As valuable as lifecycle funds are at accumulating assets, they have not directly addressed the income- generation need. Now, a new generation of target date fund (TDF)-like products is poised to change that — and merits taking some of the flow that traditional TDFs have effectively captured to date.
The case for better aligning default options with income needs is undeniable. But how can we best implement these choices?
Leverage the power of the default option with new income-focused features:
It’s long been clear that plan “auto” features such as default investment options help drive optimal participation and outcomes. Now, sponsors have a growing opportunity to adapt the default to income objectives. New TDF-like products are available that incorporate an increasingly conservative asset allocation over time but also an embedded annuity or lifetime income option that replaces part of the fixed income portion for participants older than age 40. Such products facilitate a greater allocation of contributions to income by packaging the annuity within a plan option already very familiar to participants.
Gradually shifting allocations toward annuities during savings years lets retirement savers dedicate age-appropriate levels of their savings to income, while also ensuring that a sensible proportion of the portfolio remains ready to assume more risk and capture ongoing upside returns.
Importantly, leveraging a low-cost in-plan annuity also enables a saver to create a more effective mix of retirement income sources, including Social Security payments, systematic withdrawal, and variable and fixed annuity payments. By effectively mitigating the risk of any one income source, a diversified strategy better positions the saver to generate a diversified income stream that will create a guaranteed income floor that lasts a lifetime, maximized variable income to fund discretionary and fun expenses, access to money for emergencies and healthcare, and, finally, legacy goals.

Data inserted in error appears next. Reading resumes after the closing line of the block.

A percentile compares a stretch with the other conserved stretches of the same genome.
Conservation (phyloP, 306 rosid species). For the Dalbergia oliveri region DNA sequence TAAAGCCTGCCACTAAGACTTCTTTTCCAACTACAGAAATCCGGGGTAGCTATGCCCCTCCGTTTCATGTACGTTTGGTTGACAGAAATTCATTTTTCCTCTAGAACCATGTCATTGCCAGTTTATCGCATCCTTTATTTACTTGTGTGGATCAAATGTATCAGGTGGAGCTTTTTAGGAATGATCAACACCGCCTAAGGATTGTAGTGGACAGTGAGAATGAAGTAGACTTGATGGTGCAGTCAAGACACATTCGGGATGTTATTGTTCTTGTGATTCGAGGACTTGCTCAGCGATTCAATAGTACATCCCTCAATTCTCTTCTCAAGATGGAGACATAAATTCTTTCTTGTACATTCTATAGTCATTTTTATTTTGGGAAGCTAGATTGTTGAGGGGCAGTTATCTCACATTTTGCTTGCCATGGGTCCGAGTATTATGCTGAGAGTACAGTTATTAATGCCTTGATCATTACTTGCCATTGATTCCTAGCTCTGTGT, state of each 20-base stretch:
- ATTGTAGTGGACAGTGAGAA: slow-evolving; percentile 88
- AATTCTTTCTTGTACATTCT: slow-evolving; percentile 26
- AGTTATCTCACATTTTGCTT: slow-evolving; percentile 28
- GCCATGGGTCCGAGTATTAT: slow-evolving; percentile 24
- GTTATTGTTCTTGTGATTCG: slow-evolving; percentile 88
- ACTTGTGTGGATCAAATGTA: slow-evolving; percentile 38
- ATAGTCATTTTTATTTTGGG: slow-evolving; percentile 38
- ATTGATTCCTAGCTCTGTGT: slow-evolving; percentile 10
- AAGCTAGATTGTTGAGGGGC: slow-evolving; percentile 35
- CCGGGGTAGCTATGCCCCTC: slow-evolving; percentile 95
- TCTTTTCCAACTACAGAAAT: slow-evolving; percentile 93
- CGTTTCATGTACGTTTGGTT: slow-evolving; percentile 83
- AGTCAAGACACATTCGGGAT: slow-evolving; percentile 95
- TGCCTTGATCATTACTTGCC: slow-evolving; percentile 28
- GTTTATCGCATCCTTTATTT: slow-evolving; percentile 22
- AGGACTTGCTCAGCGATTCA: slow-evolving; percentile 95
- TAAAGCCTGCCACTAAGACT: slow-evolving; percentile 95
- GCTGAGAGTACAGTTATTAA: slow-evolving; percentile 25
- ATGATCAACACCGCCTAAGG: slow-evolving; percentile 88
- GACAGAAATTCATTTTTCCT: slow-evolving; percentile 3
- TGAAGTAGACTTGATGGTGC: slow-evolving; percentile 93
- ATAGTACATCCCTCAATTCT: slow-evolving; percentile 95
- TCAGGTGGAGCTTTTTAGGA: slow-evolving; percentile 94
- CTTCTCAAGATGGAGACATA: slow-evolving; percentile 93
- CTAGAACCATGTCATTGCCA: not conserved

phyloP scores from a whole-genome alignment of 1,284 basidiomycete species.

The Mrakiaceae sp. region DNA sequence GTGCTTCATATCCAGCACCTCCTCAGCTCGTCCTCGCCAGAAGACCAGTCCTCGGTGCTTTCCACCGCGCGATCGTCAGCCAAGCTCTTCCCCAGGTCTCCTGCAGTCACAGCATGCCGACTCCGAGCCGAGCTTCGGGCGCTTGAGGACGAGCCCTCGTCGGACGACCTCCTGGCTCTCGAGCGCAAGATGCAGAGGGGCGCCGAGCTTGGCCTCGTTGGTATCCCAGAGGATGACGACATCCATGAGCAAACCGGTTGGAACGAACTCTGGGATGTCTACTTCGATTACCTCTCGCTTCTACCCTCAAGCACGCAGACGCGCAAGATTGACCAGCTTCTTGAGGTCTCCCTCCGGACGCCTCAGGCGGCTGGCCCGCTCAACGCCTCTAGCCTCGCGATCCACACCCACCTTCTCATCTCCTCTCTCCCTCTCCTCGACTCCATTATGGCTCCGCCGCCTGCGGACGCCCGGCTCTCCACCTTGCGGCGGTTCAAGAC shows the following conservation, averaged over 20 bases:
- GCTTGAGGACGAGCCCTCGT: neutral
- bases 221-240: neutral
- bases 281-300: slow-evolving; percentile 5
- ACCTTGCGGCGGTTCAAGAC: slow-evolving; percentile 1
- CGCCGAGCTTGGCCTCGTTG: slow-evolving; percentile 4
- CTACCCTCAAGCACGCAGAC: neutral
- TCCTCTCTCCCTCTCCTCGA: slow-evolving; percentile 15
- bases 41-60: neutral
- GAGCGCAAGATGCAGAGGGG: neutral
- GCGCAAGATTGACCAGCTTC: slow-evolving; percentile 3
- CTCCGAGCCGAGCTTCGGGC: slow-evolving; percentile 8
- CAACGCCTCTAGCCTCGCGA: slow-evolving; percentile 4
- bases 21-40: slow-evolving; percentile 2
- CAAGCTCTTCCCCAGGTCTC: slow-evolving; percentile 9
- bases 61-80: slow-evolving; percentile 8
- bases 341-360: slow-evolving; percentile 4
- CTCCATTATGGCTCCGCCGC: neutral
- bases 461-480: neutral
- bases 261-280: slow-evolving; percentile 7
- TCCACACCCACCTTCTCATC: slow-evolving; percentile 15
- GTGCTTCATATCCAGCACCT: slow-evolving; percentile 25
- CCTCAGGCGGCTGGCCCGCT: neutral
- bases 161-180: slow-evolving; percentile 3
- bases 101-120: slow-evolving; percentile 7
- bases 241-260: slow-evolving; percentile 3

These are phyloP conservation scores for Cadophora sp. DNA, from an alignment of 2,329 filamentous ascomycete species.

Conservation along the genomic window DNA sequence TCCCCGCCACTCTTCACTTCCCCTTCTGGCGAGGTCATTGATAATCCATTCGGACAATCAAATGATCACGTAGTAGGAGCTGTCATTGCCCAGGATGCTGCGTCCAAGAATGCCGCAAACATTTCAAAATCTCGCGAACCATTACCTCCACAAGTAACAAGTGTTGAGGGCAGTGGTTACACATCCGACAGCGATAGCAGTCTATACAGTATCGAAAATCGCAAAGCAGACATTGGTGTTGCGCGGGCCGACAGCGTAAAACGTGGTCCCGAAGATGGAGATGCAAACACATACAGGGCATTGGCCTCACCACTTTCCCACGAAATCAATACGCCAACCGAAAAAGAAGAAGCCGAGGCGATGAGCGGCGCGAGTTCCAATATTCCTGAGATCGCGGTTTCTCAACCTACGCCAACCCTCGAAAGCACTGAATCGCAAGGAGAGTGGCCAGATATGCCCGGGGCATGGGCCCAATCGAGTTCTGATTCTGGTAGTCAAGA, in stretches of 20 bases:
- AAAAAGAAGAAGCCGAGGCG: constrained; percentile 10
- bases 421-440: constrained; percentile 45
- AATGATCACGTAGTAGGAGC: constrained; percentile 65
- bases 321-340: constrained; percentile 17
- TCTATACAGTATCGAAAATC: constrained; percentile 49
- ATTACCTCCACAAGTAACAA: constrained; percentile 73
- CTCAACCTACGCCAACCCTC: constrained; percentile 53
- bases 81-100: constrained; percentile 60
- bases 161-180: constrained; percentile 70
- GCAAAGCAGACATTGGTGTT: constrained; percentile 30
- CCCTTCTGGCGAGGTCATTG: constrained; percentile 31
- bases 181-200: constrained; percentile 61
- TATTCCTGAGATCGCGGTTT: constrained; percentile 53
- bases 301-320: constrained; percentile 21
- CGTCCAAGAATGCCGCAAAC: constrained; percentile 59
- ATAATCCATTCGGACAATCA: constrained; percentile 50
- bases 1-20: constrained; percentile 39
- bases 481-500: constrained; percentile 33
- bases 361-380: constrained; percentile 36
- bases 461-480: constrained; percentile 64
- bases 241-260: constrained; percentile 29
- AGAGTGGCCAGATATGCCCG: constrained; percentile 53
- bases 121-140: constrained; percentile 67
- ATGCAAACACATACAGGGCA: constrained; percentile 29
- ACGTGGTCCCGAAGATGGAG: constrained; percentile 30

Some of these new products utilize customizable allocation models that the sponsor or a consultant can readily tailor according to specific workforce demographics and objectives, for example, modulating the annuitization to appropriately complement a pre-existing traditional pension benefit.
Encourage participants to think of income as an active, not simply an allocation decision: Sponsors also can subtly encourage participants who do their own allocation, instead of relying on the default, to closely consider dedicating at least some dollars to the income-oriented option. For example, one SECURE Act provision requires that plan sponsors now provide lifetime income calculations on participant statements. By simply raising awareness of income realities, sponsors can build awareness of income’s role and plan options that can help secure it.
Be sure to stress the “pension-like” value of the new, income-focused option: Sponsors that adopt an embedded lifetime income default should definitely provide support and guidance on the reasons for the change – to help participants appreciate that, to the extent they use the option, they are literally building their own, personal retirement pension, a benefit that isn’t readily accessible to them otherwise.
Few DC plan features will signal greater value than the delivery of secure income – and building income generation into the plan default is rapidly emerging as a best practice for doing so. With income-focused defaults, sponsors can make a huge difference in the retirement confidence of their people.